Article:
Regularly updating your CentOS system is one of the most important aspects of overall system security. If you don’t update your operating system’s packages with the latest security patches, you are leaving your machine vulnerable to attacks.
If you manage multiple CentOS machines, manually updating the system packages may be time-consuming. Even if you manage a single CentOS installation sometimes you may overlook an important update. This is where automatic updates come handy.
In this tutorial, we will go through the process of configuring automatic updates on CentOS 7. The same instructions apply for CentOS 6.
Before continuing with this tutorial, make sure you are logged in as a user with sudo privileges.
Installing yum-cron Package
yum-cron package allows you to automatically run the yum command as a cron job to check for, download, and apply updates. Chances are that this package is already installed on your CentOS system. If not installed you can install the package by running the following command:
sudo yum install yum-cron
Once the installation is complete, enable and start the service:
sudo systemctl enable yum-cron
To verify that the service is running, type the following command:
systemctl status yum-cron
Information about the yum-cron service status will be displayed on the screen:
● yum-cron.service - Run automatic yum updates as a cron job Loaded: loaded (/usr/lib/systemd/system/yum-cron.service; enabled; vendor preset: disabled) Active: active (exited) since Sat 2019-05-04 21:49:45 UTC; 8min ago Process: 2713 ExecStart=/bin/touch /var/lock/subsys/yum-cron (code=exited, status=0/SUCCESS) Main PID: 2713 (code=exited, status=0/SUCCESS) CGroup: /system.slice/yum-cron.service
yum-cron comes with two configuration files that are stored in the
/etc/yum directory, the hourly configuration file
yum-cron.conf and the daily configuration file
yum-cron service only controls whether or not the cron jobs will run. The
yum-cron utility is called by the
/etc/cron.daily/0yum-daily.cron cron files.
By default, the hourly cron is configured to do nothing. If there are updates available the daily cron is set to download but not install the available updates and send messages to stdout. The default configuration is sufficient for critical production systems where you want to receive notifications and do the update manually after testing the updates on test servers.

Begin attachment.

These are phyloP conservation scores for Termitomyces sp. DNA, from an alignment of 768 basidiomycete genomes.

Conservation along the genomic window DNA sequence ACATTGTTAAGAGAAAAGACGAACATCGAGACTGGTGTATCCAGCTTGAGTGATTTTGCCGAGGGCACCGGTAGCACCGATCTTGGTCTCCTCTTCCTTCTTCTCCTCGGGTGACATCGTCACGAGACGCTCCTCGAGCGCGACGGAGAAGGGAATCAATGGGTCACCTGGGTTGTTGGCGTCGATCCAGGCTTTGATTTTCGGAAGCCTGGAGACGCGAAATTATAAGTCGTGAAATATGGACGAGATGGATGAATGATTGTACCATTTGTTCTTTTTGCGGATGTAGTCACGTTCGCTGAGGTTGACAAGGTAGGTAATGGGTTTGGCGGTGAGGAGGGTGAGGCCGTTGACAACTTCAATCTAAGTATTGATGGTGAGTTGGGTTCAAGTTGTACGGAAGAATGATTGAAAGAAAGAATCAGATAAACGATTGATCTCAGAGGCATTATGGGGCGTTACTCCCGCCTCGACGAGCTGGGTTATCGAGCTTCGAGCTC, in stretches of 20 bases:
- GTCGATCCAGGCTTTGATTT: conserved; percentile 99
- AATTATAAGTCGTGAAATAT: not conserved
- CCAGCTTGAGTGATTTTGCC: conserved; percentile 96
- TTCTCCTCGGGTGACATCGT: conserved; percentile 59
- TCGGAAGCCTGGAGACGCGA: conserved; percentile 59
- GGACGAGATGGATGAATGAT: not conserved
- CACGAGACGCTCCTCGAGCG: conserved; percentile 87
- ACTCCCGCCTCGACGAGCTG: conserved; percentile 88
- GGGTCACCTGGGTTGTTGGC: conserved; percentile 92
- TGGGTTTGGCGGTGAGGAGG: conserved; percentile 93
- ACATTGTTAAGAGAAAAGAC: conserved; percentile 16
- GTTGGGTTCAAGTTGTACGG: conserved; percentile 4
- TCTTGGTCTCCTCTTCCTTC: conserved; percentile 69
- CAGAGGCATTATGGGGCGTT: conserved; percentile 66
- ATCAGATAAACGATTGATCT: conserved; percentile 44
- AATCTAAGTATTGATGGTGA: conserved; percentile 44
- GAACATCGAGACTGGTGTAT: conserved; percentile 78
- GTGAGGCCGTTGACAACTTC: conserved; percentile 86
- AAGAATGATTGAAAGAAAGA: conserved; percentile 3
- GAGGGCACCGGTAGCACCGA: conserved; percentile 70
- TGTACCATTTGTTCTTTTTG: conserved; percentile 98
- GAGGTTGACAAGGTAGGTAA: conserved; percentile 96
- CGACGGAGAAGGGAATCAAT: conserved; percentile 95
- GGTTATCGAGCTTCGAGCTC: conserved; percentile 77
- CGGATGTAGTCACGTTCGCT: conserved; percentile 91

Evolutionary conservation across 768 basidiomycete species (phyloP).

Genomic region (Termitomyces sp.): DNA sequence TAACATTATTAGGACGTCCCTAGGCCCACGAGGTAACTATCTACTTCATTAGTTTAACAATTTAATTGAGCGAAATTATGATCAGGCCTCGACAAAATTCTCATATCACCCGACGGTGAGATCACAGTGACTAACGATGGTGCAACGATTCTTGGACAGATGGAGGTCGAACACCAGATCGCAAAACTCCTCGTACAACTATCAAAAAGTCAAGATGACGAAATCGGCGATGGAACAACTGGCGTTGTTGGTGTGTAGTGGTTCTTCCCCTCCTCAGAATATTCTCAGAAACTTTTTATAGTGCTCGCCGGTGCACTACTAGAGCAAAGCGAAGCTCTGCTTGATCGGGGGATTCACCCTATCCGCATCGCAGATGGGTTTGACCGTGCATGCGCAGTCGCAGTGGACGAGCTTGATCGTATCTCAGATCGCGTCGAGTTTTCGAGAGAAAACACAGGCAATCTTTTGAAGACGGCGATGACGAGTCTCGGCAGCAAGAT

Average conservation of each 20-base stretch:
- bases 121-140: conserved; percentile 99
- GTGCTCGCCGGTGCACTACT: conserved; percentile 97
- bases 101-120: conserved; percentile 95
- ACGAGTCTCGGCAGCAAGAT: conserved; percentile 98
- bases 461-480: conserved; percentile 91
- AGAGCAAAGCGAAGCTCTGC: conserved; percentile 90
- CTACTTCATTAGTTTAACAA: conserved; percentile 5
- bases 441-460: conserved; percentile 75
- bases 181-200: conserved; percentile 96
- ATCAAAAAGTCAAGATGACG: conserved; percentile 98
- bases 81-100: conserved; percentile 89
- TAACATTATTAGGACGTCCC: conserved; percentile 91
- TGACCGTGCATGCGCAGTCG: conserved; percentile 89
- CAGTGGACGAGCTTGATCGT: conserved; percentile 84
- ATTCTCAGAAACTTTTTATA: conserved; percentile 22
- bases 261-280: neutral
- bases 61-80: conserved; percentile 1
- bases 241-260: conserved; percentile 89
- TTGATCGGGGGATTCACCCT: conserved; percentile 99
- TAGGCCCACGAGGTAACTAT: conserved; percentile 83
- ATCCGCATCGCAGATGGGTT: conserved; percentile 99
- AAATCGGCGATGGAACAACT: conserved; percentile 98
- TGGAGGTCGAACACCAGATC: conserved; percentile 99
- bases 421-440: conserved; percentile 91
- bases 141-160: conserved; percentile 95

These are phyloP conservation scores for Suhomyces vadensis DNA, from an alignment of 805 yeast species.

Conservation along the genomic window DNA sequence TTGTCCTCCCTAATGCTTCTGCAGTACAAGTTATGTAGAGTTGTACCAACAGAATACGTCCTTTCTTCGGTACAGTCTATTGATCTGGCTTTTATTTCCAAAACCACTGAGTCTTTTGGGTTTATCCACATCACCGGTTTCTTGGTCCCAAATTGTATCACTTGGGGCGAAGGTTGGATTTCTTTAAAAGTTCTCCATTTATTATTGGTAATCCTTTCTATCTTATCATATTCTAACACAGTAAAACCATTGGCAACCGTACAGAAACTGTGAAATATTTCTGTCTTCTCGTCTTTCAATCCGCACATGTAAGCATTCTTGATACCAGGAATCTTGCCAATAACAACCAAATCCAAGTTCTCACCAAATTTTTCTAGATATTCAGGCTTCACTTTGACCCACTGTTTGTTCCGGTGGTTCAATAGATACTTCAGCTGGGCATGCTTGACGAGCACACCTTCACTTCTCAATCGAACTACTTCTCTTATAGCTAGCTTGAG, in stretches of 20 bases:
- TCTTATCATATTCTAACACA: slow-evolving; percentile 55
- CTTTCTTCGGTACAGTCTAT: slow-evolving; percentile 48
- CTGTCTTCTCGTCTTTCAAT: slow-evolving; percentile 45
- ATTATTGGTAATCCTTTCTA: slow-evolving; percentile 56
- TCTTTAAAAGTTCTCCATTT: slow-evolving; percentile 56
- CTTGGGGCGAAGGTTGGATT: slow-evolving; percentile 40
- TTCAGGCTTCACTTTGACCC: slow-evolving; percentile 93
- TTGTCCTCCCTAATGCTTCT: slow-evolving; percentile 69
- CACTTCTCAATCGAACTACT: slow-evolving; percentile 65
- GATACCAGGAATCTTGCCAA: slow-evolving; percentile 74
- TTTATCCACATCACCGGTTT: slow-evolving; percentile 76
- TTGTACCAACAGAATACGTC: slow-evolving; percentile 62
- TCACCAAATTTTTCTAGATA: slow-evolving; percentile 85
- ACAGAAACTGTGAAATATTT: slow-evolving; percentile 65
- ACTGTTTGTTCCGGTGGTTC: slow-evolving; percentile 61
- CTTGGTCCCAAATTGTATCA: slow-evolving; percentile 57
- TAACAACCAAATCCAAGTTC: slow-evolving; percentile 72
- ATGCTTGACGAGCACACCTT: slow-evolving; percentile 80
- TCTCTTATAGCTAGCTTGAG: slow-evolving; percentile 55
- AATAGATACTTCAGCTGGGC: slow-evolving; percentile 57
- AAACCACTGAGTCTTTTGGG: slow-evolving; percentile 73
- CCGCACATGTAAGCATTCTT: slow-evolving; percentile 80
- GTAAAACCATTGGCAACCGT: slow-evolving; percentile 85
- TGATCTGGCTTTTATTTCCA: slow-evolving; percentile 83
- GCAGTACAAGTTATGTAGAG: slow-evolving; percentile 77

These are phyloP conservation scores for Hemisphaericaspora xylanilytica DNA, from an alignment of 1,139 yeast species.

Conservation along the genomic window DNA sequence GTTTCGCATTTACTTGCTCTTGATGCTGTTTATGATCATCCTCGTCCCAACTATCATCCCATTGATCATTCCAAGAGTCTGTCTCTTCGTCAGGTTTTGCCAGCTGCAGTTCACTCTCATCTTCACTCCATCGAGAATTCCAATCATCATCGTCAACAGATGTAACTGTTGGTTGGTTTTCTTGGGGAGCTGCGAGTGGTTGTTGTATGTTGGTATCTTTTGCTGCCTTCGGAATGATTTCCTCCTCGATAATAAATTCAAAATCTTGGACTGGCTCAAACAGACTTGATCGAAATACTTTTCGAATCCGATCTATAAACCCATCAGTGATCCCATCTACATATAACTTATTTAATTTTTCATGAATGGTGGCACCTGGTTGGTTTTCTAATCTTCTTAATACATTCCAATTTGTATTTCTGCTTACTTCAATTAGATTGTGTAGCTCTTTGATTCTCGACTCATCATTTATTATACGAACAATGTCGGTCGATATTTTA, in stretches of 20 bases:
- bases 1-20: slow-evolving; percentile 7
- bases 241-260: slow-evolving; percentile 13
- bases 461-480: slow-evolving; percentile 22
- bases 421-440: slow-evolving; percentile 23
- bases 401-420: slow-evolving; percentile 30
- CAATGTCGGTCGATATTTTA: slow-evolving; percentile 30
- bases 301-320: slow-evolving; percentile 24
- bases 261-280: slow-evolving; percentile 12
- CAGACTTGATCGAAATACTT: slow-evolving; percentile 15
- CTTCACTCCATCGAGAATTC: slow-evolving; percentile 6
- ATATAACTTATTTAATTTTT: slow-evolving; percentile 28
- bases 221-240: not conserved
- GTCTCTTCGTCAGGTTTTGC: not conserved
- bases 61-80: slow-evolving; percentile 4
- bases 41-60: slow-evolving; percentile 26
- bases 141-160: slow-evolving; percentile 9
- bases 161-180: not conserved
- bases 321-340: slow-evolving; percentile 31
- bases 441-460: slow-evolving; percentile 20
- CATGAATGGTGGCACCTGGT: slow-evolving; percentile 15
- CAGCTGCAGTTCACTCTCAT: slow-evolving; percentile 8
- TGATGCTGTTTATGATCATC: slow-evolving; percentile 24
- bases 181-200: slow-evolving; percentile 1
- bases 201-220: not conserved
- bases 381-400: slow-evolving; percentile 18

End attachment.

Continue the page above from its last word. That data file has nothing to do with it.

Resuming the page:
The configuration file is structured in sections and each section contains comments that describe what each configuration line does.
To edit the yum-cron configuration file, open the file in your text editor:
sudo nano /etc/yum/yum-cron-hourly.conf
In the first section,
[commands] you can define the types of packages that you want to be updated, enable messages and downloads and set to automatically apply updates when they are available. By default, the
update_cmd is set to default which will update all packages. If you want to set automatic unattended updates it is recommended to change the value to
security which will tell yum to update packages that only fix a security issue.
In the following example we changed the
security and enabled unattended updates by setting
[commands] update_cmd = security update_messages = yes download_updates = yes apply_updates = no random_sleep = 360
The second sections defines how to send messages. To send messages to both stdout and email change the value of
[emitters] system_name = None emit_via = stdio,email output_width = 80
[email] section you can set the sender and receiver email address. Make sure that you have a tool that can send emails installed on your system, such as mailx or postfix.
[email] email_from = firstname.lastname@example.org email_to = email@example.com email_host = localhost
[base] section allows you to override the settings defined in the
yum.conf file. If you want to exclude specific packages from being updated you can use the
exclude parameter. In the following example, we are excluding the [
[base] debuglevel = -2 mdpolicy = group:main exclude = mongodb*
You don’t need to restart the
yum-cron service for changes to take effect.
Use grep to check whether the cron jobs associated with yum are executed:
sudo grep yum /var/log/cron
May 4 22:01:01 localhost run-parts(/etc/cron.hourly): starting 0yum-hourly.cron May 4 22:32:01 localhost run-parts(/etc/cron.daily): starting 0yum-daily.cron May 4 23:01:01 localhost run-parts(/etc/cron.hourly): starting 0yum-hourly.cron May 4 23:01:01 localhost run-parts(/etc/cron.hourly): finished 0yum-hourly.cron
The history of the yum updates is logged in the
/var/log/yum file. You can view the latest updates using the tail command:
sudo tail -f /var/log/yum.log
May 04 23:47:28 Updated: libgomp-4.8.5-36.el7_6.2.x86_64 May 04 23:47:31 Updated: bpftool-3.10.0-957.12.1.el7.x86_64 May 04 23:47:31 Updated: htop-2.2.0-3.el7.x86_64
In this tutorial, you have learned how to configure automatic updates and keep your CentOS system up-to-date.
If you have any questions or feedback, feel free to leave a comment.